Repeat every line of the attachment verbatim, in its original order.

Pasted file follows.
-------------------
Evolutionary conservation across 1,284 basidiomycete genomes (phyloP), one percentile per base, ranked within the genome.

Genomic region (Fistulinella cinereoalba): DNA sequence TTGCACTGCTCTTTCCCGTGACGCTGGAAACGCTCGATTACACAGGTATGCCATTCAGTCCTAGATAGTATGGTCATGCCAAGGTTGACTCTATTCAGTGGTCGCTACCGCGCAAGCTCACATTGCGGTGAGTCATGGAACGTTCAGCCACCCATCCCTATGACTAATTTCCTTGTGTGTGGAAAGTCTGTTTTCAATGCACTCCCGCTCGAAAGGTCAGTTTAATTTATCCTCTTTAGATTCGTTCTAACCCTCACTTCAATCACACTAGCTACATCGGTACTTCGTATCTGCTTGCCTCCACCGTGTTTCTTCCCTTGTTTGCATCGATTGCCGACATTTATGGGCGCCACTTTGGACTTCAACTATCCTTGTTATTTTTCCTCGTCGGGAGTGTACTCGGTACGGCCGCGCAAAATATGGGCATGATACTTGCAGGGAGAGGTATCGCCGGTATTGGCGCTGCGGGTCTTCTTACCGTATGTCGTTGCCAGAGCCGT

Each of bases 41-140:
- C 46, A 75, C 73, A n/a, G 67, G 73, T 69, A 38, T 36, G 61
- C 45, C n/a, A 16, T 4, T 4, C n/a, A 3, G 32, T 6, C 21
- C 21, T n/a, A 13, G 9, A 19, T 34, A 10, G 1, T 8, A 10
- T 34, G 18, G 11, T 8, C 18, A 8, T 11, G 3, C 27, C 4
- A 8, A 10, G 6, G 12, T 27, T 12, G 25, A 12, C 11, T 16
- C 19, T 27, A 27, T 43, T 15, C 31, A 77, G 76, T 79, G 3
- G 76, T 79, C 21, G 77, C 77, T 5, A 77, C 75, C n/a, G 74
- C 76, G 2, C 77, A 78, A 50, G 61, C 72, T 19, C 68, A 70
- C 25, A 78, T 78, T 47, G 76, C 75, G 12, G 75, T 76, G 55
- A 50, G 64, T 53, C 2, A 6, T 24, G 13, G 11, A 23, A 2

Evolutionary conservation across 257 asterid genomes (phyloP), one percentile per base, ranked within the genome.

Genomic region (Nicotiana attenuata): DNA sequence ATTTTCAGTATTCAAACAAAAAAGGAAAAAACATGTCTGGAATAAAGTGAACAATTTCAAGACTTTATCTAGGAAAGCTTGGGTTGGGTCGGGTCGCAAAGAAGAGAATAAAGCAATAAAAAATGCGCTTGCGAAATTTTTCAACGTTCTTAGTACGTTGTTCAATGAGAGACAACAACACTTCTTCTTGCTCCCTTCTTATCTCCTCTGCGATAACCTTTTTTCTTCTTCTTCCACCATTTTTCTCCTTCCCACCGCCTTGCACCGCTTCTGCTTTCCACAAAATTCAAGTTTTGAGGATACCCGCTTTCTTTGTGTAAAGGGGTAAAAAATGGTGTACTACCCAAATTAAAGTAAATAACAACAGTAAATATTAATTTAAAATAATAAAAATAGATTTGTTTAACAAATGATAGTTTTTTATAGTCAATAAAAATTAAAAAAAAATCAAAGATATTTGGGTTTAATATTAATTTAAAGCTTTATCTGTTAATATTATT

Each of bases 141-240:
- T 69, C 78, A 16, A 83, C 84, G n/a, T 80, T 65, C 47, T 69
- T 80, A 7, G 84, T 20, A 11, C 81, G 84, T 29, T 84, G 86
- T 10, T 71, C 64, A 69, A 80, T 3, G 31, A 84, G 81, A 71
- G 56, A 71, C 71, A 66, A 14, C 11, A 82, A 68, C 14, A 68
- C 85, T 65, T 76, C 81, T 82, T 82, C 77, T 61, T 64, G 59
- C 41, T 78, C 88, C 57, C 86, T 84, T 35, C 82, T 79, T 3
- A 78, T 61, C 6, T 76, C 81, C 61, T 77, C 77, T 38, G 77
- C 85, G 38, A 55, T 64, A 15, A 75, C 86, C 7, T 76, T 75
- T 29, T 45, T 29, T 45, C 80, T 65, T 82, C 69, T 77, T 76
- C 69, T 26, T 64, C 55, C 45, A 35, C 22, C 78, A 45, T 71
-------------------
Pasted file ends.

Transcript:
Evolutionary conservation across 1,284 basidiomycete genomes (phyloP), one percentile per base, ranked within the genome.

Genomic region (Fistulinella cinereoalba): DNA sequence TTGCACTGCTCTTTCCCGTGACGCTGGAAACGCTCGATTACACAGGTATGCCATTCAGTCCTAGATAGTATGGTCATGCCAAGGTTGACTCTATTCAGTGGTCGCTACCGCGCAAGCTCACATTGCGGTGAGTCATGGAACGTTCAGCCACCCATCCCTATGACTAATTTCCTTGTGTGTGGAAAGTCTGTTTTCAATGCACTCCCGCTCGAAAGGTCAGTTTAATTTATCCTCTTTAGATTCGTTCTAACCCTCACTTCAATCACACTAGCTACATCGGTACTTCGTATCTGCTTGCCTCCACCGTGTTTCTTCCCTTGTTTGCATCGATTGCCGACATTTATGGGCGCCACTTTGGACTTCAACTATCCTTGTTATTTTTCCTCGTCGGGAGTGTACTCGGTACGGCCGCGCAAAATATGGGCATGATACTTGCAGGGAGAGGTATCGCCGGTATTGGCGCTGCGGGTCTTCTTACCGTATGTCGTTGCCAGAGCCGT

Each of bases 41-140:
- C 46, A 75, C 73, A n/a, G 67, G 73, T 69, A 38, T 36, G 61
- C 45, C n/a, A 16, T 4, T 4, C n/a, A 3, G 32, T 6, C 21
- C 21, T n/a, A 13, G 9, A 19, T 34, A 10, G 1, T 8, A 10
- T 34, G 18, G 11, T 8, C 18, A 8, T 11, G 3, C 27, C 4
- A 8, A 10, G 6, G 12, T 27, T 12, G 25, A 12, C 11, T 16
- C 19, T 27, A 27, T 43, T 15, C 31, A 77, G 76, T 79, G 3
- G 76, T 79, C 21, G 77, C 77, T 5, A 77, C 75, C n/a, G 74
- C 76, G 2, C 77, A 78, A 50, G 61, C 72, T 19, C 68, A 70
- C 25, A 78, T 78, T 47, G 76, C 75, G 12, G 75, T 76, G 55
- A 50, G 64, T 53, C 2, A 6, T 24, G 13, G 11, A 23, A 2

Evolutionary conservation across 257 asterid genomes (phyloP), one percentile per base, ranked within the genome.

Genomic region (Nicotiana attenuata): DNA sequence ATTTTCAGTATTCAAACAAAAAAGGAAAAAACATGTCTGGAATAAAGTGAACAATTTCAAGACTTTATCTAGGAAAGCTTGGGTTGGGTCGGGTCGCAAAGAAGAGAATAAAGCAATAAAAAATGCGCTTGCGAAATTTTTCAACGTTCTTAGTACGTTGTTCAATGAGAGACAACAACACTTCTTCTTGCTCCCTTCTTATCTCCTCTGCGATAACCTTTTTTCTTCTTCTTCCACCATTTTTCTCCTTCCCACCGCCTTGCACCGCTTCTGCTTTCCACAAAATTCAAGTTTTGAGGATACCCGCTTTCTTTGTGTAAAGGGGTAAAAAATGGTGTACTACCCAAATTAAAGTAAATAACAACAGTAAATATTAATTTAAAATAATAAAAATAGATTTGTTTAACAAATGATAGTTTTTTATAGTCAATAAAAATTAAAAAAAAATCAAAGATATTTGGGTTTAATATTAATTTAAAGCTTTATCTGTTAATATTATT

Each of bases 141-240:
- T 69, C 78, A 16, A 83, C 84, G n/a, T 80, T 65, C 47, T 69
- T 80, A 7, G 84, T 20, A 11, C 81, G 84, T 29, T 84, G 86
- T 10, T 71, C 64, A 69, A 80, T 3, G 31, A 84, G 81, A 71
- G 56, A 71, C 71, A 66, A 14, C 11, A 82, A 68, C 14, A 68
- C 85, T 65, T 76, C 81, T 82, T 82, C 77, T 61, T 64, G 59
- C 41, T 78, C 88, C 57, C 86, T 84, T 35, C 82, T 79, T 3
- A 78, T 61, C 6, T 76, C 81, C 61, T 77, C 77, T 38, G 77
- C 85, G 38, A 55, T 64, A 15, A 75, C 86, C 7, T 76, T 75
- T 29, T 45, T 29, T 45, C 80, T 65, T 82, C 69, T 77, T 76
- C 69, T 26, T 64, C 55, C 45, A 35, C 22, C 78, A 45, T 71